Comp-post: Stinchcombe (1968), Chs. 1 & 2

Just a few jots from Stinchcombe’s Constructing Social Theories. A classic and must-read for all political science students. This gives a flavor of the entire book, and the key is the levels of theory toward the end. Along with Lave and March, this book is trying to get you to think theoretically, to enjoy and get comfortable with speculation. Enjoy! — Erik

Stinchcombe, A. 1968. Constructing Social Theories. Chicago: University of Chicago.

Ch. 1 – Introduction

  • “Theory ought to create the capacity invent explanations.” (3)
  • “Their [the great theorists] usefulness is in showing us how a great mind works when he wants to explain a social phenomenon.” (4)
  • “The crucial question to ask of a strategy is not whether it is true, but whether it is sometimes useful.” (4)
  • A theorist “ought to be trained to be so good at the various approaches that he is never at a loss for alternative explanations.” (4)
  • The Status of Explanations Proposed
    • “What makes explaining a social phenomenon worthwhile for me is not that it can be reduced to some general logical skeleton, but that the skeleton carries beautiful empirical flesh.” (5)
    • “applied logical forms”
    • use of theories that, when carried further, prove to be wrong. stinchcombe uses these theories as exemplars because they still retain pieces of truth and the methods that constructed them are useful for constructing other theories. I think that stinchcombe is implying that a theorist may construct many wrong theories, or at least wrongish theories, but in the end the refinement of the method will lead to useful theories.
    • Empirical Derivations from Explanations
      • “For a social theorist ignorance is more excusable than vagueness…Being misunderstood shows sloppy theoretical work. Thus I make no apology for the false statements about the world which are sure to be found here.” (6)
      • The Development of the Book
        • “levels of increasing intuitive difficulty” (6)
        • “outline the basic logic of testing theories by use of observations.” (7)
        • two-component logical structures; demographic theories (number of people, proportionality factor, rates, quantities)
        • three-element causal structure; functional theories (structures, consequences, tensions)
        • Marxian functional theoretic structures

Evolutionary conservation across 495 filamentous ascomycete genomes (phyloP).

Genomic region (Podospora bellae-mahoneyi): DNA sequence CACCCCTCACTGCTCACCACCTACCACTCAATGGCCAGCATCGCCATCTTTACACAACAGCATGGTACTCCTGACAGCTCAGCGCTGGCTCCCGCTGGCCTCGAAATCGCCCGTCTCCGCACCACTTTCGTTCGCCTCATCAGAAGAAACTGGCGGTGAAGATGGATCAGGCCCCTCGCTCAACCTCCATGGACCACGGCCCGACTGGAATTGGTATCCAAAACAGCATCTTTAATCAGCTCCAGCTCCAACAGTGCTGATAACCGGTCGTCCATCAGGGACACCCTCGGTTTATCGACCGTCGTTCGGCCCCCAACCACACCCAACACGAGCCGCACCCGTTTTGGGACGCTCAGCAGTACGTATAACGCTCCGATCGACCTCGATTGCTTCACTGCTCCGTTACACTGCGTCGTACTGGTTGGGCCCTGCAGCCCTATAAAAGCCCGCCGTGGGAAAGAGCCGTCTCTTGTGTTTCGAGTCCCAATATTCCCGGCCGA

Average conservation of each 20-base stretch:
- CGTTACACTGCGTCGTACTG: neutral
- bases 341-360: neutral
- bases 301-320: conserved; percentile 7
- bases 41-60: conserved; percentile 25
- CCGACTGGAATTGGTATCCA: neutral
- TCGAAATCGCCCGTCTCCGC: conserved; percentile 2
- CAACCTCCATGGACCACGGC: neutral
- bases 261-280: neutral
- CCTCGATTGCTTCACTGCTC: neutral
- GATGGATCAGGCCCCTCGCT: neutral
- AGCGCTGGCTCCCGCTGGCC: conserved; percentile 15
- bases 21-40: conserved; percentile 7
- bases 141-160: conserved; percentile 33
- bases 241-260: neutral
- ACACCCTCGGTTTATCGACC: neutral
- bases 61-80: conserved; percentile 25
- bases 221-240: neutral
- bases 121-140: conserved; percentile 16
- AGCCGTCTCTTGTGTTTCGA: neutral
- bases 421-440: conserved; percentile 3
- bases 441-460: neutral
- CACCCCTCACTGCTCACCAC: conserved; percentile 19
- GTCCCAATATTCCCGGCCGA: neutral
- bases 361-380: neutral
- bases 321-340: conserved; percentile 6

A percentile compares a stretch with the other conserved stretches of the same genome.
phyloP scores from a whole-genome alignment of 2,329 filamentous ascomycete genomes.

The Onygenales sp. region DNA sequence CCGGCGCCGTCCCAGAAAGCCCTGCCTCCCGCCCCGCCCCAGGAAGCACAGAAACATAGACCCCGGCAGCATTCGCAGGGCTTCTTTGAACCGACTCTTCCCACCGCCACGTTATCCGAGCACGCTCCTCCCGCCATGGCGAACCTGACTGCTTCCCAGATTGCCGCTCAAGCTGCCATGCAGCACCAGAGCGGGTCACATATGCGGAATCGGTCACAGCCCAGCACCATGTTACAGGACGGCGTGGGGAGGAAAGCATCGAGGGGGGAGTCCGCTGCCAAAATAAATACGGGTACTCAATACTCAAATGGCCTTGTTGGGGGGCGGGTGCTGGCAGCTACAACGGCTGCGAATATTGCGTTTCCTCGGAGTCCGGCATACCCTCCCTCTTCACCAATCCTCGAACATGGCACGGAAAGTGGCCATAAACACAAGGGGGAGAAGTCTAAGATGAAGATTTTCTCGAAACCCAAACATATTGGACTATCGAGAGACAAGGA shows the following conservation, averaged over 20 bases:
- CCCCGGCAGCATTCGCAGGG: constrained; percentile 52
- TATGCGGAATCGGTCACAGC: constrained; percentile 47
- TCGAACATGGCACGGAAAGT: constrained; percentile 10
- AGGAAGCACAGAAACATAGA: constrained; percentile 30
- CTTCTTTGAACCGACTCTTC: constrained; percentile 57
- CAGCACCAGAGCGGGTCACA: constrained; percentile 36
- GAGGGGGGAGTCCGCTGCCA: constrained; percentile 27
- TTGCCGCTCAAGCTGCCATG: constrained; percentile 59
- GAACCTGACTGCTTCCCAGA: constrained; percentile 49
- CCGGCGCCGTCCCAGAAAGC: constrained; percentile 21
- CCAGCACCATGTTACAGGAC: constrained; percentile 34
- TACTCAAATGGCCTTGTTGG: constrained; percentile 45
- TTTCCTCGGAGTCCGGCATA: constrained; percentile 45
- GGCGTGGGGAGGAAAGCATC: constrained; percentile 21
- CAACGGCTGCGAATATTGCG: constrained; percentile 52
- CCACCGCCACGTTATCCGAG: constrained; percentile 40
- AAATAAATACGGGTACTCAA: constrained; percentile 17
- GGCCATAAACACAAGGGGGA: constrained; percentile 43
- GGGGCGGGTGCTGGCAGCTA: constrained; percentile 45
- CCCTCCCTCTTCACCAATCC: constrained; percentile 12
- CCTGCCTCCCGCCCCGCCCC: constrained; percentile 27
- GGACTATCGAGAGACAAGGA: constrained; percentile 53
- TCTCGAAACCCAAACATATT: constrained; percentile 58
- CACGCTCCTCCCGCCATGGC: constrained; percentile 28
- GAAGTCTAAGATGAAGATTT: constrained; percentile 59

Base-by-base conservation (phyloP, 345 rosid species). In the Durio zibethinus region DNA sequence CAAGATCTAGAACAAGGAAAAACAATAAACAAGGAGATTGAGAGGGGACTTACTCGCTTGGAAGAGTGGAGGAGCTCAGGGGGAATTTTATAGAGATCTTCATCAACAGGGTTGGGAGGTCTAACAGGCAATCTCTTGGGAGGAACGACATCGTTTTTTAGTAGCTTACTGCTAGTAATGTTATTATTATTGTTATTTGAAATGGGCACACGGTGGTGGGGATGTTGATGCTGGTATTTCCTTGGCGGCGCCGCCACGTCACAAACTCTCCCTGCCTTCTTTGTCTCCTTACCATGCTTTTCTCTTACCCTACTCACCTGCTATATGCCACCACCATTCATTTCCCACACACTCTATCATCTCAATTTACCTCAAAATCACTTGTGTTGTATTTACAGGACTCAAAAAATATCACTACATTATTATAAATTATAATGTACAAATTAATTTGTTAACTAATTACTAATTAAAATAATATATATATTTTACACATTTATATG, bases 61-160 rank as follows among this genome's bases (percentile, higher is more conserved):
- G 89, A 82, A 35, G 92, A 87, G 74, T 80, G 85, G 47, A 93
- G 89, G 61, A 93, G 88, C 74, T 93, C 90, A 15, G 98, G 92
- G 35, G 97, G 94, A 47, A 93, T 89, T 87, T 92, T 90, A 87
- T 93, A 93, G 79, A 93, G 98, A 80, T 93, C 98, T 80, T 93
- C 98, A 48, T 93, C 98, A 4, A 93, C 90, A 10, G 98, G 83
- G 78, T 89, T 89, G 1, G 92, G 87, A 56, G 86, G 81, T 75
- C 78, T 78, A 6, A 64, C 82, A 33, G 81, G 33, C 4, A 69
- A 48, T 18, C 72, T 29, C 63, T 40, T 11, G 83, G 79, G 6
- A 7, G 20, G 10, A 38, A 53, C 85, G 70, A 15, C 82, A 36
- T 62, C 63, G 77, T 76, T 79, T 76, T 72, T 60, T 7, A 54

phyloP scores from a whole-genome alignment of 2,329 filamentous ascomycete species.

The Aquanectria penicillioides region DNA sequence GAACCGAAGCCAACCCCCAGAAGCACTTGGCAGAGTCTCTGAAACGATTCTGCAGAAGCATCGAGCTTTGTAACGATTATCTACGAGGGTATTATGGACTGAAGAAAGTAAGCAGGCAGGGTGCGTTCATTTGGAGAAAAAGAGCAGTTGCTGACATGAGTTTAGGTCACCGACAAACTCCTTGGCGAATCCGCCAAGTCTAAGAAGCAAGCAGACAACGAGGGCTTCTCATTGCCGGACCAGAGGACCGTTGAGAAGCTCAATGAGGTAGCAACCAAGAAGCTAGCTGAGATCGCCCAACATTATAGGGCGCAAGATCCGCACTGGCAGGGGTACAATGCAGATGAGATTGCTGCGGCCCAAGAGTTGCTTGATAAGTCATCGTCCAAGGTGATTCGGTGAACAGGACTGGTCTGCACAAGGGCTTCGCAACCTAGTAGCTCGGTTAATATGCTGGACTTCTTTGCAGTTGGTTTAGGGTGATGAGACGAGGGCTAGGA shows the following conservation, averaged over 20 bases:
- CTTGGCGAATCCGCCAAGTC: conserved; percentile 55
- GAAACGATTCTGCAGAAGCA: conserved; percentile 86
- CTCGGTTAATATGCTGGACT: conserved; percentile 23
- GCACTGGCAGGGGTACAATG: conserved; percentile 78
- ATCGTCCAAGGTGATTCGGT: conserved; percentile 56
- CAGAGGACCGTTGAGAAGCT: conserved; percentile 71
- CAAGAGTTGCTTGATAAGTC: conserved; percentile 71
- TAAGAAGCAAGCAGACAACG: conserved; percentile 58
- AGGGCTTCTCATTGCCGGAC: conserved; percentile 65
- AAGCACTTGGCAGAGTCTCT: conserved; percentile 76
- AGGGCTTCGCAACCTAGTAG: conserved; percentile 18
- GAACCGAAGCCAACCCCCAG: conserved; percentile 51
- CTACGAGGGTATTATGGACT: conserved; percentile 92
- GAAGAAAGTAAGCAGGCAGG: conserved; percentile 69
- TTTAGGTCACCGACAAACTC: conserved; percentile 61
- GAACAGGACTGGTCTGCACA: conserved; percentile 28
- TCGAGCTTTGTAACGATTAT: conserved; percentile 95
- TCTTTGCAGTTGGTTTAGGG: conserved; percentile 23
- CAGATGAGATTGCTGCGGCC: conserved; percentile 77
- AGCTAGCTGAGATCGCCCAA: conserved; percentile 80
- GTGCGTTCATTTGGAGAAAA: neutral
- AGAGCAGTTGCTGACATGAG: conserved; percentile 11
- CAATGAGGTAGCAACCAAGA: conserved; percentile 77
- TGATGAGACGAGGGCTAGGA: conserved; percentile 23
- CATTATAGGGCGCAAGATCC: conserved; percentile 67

• “various simple forms of causal structures of an infinite character.” (8)
        • strategies of concept formation
          • relation of power to social activities
            • legitimacy
            • information
          • political access
          • institutions
  • interrelations between power structures and formation of organizations
  • Concluding Comments
    • “I am convinced that the logical forms of explanation and concept construction outlined here have wide applicability.” (13)
    • “This I take to be the model of social theorizing as a practical scientific activity. A student who has difficulty thinking of at least three sensible explanations for any correlation that he is really interested in should probably choose another profession.” (13)
    • “My experience with gifted analysts of empirical data suggests that eventually the student ought to be able to produce the three theories and nine derivations within an hour or two.” (13)

Ch. 2 – The Logic of Scientific Inference

  • IV / Levels of Generality in Social Theory
    • “Confusions over levels of generality quite often lead people to believe that they have refuted something when they have not…What has happened in this case (and it happens just as much to Freud as to Marx) is that people regard all elements of Marxian (or Freudian) theory as equally involved in every one of Marx’s (or Freud’s) hypotheses. Thus they refute, for instance, Marx’s theory of politics by examining a consequence of his economic theory, or Freud’s theory of the unconscious by refuting a specific theory of compulsive behavior.” (48)
    • An Outline of Levels of Generality (48-50)
      • “1. General ideas about causality…
      • 2. General causal imageries…
      • 3. Broad distinctions among classes of phenomena thought to have a distinctive type of explanation…
      • 4. Ideas that the causes of one broad class of phenomena are likely to be found among variables in another broad class of phenomena…
      • 5. Theories that one in particular of the variables within a broad class of phenomena explains a particular variable in another class of phenomena…
      • 6. The empirical consequences of theories, describing the observations that could be made if the theory were true…
      • 7. Assertions that the observations in a particular case support, or refute, the empirical specification of level six.”
  • Levels of Critiques

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